Applying for a hazardous area distribution permit

All applications of restricted herbicides in hazardous areas other than use by an authorised technique require a distribution permit.

A distribution permit is issued to a licensed ground distribution contractor or aerial distribution contractor. It permits ground or aerial distribution (application) of certain restricted herbicides in a hazardous area by licensed commercial operators or licensed pilots in command of aircraft. A distribution permit has conditions attached that take into account how susceptible crops are to the herbicide being used. The permit provides some protection for crops when these herbicides are applied in their vicinity.

Landholder rights in a hazardous area

In declared hazardous areas, landholders can only use a restricted herbicide on their own (or a relative's) property if:

  • they use an authorised technique
  • or
  • they or their farming business are licensed ground distribution contractors and they hold a commercial operator's licence as well as the distribution permit.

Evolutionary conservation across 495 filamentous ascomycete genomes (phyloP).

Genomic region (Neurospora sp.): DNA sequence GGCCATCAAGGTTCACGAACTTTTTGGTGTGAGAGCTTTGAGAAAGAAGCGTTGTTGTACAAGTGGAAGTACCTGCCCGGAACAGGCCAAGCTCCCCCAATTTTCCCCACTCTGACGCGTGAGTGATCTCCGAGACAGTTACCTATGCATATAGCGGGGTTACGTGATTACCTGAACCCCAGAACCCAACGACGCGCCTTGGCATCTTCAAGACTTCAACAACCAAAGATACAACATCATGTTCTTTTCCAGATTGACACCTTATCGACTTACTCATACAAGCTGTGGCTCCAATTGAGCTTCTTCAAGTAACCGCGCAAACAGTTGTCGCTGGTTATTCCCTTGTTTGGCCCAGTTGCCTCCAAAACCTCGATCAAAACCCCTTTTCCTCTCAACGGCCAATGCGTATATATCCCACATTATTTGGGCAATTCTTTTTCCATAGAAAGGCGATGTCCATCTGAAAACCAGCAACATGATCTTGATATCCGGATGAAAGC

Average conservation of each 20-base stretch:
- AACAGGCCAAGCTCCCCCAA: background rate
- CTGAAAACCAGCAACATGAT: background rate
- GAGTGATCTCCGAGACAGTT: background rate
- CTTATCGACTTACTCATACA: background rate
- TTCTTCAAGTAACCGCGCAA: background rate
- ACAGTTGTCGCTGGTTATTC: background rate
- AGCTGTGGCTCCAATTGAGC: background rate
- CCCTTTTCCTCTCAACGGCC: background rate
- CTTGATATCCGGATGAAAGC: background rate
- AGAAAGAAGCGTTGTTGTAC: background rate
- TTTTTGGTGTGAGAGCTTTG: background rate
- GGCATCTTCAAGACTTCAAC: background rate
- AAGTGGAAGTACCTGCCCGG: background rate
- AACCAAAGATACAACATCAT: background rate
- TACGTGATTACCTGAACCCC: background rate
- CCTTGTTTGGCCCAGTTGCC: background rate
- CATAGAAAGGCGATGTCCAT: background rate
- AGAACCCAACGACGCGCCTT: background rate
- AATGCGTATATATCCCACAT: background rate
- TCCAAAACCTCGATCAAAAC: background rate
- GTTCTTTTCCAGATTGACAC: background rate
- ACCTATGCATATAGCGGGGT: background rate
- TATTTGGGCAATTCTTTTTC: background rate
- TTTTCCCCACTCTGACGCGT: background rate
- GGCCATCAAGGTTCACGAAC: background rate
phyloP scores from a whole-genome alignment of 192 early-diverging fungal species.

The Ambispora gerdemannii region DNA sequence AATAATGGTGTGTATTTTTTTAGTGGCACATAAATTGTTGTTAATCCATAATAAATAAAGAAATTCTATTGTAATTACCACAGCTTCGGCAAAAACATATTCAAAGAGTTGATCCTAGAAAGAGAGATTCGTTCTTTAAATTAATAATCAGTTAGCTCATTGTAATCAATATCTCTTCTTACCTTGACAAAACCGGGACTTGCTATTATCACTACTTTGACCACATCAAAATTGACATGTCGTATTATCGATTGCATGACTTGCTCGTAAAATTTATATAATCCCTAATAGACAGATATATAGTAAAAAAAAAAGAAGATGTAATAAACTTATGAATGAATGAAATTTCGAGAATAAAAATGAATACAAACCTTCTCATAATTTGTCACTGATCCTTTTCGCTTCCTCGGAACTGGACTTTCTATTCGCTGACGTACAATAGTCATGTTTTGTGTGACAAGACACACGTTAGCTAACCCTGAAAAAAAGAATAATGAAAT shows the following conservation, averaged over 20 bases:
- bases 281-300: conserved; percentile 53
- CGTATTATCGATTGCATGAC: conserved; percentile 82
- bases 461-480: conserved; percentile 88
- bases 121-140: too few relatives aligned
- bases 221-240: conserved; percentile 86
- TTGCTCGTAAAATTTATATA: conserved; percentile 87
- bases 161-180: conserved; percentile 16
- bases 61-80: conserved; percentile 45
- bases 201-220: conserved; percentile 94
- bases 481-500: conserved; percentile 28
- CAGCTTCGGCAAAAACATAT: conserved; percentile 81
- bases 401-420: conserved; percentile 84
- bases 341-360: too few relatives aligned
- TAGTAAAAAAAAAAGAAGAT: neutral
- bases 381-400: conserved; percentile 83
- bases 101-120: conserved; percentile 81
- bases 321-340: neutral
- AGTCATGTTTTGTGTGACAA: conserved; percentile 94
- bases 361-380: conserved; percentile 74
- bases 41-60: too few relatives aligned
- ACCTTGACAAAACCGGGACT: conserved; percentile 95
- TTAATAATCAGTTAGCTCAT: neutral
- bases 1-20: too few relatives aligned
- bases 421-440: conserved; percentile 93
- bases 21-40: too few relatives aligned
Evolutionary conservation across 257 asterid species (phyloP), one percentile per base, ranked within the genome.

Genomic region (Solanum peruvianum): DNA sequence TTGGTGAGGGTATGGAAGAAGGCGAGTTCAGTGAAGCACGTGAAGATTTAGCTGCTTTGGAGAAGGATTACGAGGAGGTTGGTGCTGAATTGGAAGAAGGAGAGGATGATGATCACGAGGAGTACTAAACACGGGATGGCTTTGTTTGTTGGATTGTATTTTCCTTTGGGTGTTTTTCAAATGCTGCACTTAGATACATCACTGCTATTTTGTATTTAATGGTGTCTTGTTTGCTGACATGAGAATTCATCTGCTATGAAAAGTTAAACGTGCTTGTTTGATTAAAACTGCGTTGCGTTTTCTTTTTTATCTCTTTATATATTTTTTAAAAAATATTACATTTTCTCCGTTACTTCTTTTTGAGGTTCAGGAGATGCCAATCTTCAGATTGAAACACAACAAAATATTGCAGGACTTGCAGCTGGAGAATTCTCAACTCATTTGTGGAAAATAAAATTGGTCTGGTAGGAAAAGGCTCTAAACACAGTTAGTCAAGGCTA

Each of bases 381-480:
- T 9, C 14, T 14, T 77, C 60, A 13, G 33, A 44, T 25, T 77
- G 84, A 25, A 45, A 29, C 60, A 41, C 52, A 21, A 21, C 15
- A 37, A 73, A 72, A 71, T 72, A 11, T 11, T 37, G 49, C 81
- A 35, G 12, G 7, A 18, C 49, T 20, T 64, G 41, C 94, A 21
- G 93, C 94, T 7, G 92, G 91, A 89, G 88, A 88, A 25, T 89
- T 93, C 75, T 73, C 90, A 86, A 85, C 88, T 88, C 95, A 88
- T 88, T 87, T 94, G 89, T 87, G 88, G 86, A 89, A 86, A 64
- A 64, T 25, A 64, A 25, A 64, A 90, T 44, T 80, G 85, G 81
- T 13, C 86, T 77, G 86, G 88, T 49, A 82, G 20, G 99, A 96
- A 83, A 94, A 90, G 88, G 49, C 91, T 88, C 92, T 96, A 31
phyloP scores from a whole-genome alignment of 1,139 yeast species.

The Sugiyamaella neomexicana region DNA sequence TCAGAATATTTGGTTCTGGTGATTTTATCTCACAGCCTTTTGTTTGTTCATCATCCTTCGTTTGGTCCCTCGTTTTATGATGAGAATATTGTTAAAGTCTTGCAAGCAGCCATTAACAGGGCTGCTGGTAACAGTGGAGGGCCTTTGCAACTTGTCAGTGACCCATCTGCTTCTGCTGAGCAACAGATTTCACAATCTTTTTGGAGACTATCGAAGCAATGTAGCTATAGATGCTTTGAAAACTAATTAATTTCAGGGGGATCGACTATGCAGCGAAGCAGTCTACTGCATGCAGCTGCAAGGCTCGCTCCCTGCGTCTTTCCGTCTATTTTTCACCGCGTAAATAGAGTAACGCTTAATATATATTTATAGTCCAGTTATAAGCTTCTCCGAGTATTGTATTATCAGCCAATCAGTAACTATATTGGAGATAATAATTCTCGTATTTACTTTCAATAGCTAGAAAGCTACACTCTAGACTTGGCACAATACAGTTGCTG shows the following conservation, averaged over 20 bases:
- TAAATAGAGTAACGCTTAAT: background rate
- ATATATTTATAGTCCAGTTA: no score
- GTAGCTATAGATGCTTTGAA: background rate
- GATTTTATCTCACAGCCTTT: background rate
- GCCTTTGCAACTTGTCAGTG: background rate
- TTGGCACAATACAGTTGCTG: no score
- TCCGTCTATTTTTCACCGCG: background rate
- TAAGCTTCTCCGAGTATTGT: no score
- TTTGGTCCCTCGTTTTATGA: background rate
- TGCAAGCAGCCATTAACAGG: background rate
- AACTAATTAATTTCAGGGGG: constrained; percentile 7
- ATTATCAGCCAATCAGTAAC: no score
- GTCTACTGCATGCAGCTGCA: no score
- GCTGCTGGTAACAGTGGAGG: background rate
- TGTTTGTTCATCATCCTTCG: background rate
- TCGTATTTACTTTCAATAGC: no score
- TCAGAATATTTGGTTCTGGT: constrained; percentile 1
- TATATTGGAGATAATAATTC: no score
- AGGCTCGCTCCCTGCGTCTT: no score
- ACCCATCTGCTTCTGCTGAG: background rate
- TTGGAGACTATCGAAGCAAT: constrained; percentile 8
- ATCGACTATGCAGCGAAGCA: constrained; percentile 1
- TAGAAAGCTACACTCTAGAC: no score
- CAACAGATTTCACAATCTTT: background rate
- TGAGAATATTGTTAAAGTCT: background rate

As a landholder, if you are licensed, you would need to apply for a distribution permit. Permit applications take several weeks to be finalised because of the detailed evaluation required before the permit is issued. It may be a simpler solution to use an alternative herbicide that may be applied in a hazardous area without licences and a distribution permit.

How to apply for a distribution permit

To enquire about applying for a distribution permit, a licensed ground or aerial distribution contractor should contact our Customer Service Centre on 13 25 23. The enquiry will be passed to a specialist officer in Biosecurity Queensland who will discuss options with the contractor and provide an application form.

Also consider...

After Biosecurity Queensland receives the application, an inspector may assess the area to be treated with the restricted herbicide and evaluate the possible impact of the spray activity before recommending the permit be granted. The permit confines herbicide distribution to specific individuals, time periods, weather conditions, spraying limitations and herbicide(s) that can be used.